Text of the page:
Book Review: You Were Never Really Here by Jonathan Ames You Were Never Really Here (Movie Tie-In ...

Title: You Were Never Really Here

Author: Jonathan Ames

Genre: Novella/Crime Thriller

Number of Pages: 112

Rating: B

Recommended?: Yes



Even though the film adaptation of this novella with Joaquin Phoenix is more well-known than the book itself, I haven’t caught up with watching the movie yet. I’m interested in seeing what Lynne Ramsey did with this story, and considering how short the book is I would imagine that the movie might actually have more to it. Anyway, You Were Never Really Here is a brutally violent and cynical story that also serves as a good character study of it’s tormented anti-hero, Joe. I was never quite sure what to make of Joe. He doesn’t truly seem like a sociopath, but he’s very comfortable with violence.



We learn early on that his father sadistically abused him when he was a child but whatever his reasons, he seems to have something missing upstairs. He hates himself and constantly fantasizes about suicide, but he stays alive so he can fulfill his sole purpose in life, which seems to be saving young girls from being sex trafficked. He’s paid by desperate parents to do whatever’s necessary to save their daughters from predators, and he’s willing to do things that are extremely illegal to achieve his goal.


Joe has no friends but he does have a few people he genuinely seems to care about, including his mother. When he is given the mission to save a politician’s teen daughter from sexual slavery, things go farther down the rabbit hole than even he possibly could have imagined. The very thing that threatens to destroy his life and everyone who matters to him nevertheless ends up consuming him completely.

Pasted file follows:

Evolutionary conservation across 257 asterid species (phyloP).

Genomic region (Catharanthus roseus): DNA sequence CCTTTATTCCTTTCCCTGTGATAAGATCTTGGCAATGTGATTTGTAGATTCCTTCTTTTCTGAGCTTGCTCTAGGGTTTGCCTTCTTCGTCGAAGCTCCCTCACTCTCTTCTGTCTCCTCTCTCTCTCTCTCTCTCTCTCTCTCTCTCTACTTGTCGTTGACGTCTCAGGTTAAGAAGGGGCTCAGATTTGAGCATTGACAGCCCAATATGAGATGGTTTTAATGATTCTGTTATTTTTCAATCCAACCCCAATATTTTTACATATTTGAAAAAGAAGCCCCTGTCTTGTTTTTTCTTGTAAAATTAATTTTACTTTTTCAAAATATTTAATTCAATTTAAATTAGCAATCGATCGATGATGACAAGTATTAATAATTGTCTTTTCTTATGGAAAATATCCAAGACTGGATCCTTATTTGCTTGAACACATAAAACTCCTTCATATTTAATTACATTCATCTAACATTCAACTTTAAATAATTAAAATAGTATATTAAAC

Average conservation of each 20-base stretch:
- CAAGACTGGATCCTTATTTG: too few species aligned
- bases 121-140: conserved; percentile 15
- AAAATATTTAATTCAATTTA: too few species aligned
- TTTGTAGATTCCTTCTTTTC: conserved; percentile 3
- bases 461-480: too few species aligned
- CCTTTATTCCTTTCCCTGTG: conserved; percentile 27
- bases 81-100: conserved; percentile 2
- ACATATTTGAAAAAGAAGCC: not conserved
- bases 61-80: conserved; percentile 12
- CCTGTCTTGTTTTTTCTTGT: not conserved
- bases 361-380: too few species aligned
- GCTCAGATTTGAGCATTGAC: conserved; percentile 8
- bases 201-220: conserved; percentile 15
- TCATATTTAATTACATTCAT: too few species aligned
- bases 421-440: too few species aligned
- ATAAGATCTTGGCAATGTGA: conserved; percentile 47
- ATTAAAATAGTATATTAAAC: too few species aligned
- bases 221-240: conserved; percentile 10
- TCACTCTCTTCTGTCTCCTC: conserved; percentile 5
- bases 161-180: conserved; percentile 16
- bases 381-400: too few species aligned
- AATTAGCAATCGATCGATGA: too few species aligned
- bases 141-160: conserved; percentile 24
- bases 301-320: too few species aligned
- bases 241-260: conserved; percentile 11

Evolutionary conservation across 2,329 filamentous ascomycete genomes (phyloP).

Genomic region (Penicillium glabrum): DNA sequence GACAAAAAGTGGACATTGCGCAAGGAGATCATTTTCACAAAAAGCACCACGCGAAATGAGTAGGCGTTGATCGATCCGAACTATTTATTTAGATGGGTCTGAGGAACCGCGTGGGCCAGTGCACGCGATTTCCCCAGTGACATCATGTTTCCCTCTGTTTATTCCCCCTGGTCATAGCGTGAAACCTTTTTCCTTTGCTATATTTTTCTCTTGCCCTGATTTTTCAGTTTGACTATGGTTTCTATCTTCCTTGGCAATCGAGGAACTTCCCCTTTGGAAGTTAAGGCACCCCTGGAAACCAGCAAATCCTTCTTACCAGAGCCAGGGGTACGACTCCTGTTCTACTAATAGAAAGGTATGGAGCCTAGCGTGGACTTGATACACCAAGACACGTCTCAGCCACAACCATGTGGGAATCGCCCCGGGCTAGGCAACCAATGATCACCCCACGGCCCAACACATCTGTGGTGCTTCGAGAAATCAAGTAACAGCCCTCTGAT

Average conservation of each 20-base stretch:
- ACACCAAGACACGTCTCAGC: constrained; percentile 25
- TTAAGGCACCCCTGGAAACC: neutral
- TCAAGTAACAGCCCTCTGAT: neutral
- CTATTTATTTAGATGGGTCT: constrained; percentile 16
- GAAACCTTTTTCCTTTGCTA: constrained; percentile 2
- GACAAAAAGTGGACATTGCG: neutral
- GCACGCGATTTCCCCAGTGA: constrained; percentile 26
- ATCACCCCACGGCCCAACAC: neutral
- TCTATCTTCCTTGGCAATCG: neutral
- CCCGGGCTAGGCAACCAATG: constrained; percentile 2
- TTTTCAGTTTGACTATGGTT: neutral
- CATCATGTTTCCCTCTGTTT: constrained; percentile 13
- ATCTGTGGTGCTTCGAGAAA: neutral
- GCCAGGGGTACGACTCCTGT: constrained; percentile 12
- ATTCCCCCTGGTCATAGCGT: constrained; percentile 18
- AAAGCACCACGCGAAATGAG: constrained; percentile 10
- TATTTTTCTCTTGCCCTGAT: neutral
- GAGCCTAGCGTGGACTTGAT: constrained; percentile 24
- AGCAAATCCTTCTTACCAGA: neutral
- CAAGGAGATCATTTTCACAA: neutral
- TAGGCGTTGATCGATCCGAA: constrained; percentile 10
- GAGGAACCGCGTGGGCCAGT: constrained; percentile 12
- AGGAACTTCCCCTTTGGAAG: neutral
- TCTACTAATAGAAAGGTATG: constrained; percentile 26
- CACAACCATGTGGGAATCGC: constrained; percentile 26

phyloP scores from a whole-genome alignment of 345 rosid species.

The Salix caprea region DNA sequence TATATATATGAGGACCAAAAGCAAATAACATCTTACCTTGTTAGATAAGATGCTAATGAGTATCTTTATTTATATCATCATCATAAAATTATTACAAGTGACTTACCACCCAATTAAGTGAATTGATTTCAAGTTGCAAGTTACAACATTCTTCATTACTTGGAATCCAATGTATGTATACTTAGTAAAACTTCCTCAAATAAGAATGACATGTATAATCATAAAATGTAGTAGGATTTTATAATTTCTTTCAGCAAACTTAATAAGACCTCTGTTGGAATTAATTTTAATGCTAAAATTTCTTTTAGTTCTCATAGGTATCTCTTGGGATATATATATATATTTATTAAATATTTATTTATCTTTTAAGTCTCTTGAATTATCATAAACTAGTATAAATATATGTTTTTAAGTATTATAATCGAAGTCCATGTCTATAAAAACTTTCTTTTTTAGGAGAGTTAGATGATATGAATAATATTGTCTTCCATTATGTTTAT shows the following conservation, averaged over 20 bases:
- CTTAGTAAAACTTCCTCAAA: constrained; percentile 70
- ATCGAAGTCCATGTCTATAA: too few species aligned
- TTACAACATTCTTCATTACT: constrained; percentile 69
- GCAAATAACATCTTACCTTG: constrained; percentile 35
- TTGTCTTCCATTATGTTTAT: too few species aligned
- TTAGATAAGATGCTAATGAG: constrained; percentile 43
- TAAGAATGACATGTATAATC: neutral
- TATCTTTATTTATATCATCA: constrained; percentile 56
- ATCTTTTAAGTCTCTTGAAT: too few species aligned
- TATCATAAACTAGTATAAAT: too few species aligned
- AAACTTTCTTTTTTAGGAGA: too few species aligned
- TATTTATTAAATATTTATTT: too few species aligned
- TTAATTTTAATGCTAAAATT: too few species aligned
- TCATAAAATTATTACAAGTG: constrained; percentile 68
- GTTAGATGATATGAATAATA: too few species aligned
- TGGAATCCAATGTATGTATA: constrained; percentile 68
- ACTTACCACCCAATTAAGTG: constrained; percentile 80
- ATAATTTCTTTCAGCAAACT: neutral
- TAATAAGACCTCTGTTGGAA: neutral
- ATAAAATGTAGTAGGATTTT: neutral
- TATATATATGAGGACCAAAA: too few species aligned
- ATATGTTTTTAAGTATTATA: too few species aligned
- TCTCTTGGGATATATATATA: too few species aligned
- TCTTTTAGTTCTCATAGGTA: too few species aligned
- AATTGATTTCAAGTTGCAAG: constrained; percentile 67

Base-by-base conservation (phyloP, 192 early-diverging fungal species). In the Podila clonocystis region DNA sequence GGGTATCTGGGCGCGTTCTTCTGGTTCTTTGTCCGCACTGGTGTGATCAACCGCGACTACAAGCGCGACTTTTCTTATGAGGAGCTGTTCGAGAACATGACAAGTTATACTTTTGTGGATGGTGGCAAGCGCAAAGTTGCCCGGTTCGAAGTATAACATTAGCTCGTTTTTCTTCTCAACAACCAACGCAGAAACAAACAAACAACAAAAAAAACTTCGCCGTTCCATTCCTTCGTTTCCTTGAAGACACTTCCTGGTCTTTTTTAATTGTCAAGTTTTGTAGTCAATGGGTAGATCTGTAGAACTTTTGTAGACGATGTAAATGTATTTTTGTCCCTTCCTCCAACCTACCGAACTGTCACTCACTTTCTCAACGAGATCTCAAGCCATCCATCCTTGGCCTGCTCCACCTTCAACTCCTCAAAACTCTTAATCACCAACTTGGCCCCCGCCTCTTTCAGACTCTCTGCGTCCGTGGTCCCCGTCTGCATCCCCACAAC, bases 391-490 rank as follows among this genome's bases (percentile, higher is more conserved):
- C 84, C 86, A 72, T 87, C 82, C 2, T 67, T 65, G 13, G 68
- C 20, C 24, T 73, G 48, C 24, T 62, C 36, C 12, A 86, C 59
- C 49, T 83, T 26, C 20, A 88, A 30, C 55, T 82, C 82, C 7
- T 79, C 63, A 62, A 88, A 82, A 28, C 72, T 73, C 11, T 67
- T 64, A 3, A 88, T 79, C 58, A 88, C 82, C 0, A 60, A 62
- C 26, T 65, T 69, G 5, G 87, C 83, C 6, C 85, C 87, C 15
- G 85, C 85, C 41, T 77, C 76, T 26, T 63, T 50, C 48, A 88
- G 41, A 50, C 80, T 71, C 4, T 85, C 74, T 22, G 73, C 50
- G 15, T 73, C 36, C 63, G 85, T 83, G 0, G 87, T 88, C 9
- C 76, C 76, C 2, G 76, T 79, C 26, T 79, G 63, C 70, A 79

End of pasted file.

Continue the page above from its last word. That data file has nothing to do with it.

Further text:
This novella was darker than dark and there was really no hope for humanity to be found anywhere in the story or the characters. It moves quickly and maintains a detached use of third-person POV in it’s narrative, but it still effectively pulls you into Joe’s psyche and how every day for him just being in is head is torturous. I even felt for him a little bit, even though maybe I wasn’t supposed to. The main thing I didn’t like was the ending, because it felt like it ended in the middle of the story.


Things still weren’t resolved and I thought as far as Joe had gone and as much as he had suffered we should have gotten to follow him to the end of the line. I mean, obviously things were never going to end well for him but in a way that seemed even more reason to get to see him accomplish his goal (or possibly die trying.)


I guess I understand why the author ended it where he did but I still felt cheated. I also would have liked more of an exploration into Joe’s backstory, since a lot of the defining events in his life were narratively a little patchy. I still thought overall it was an engrossing read that could easily be finished in one sitting, and there was some really good use of details in there despite it’s breakneck pace. People who like books about the dark side of human nature and that feature ambiguous, violent protagonists will find a lot to like here.

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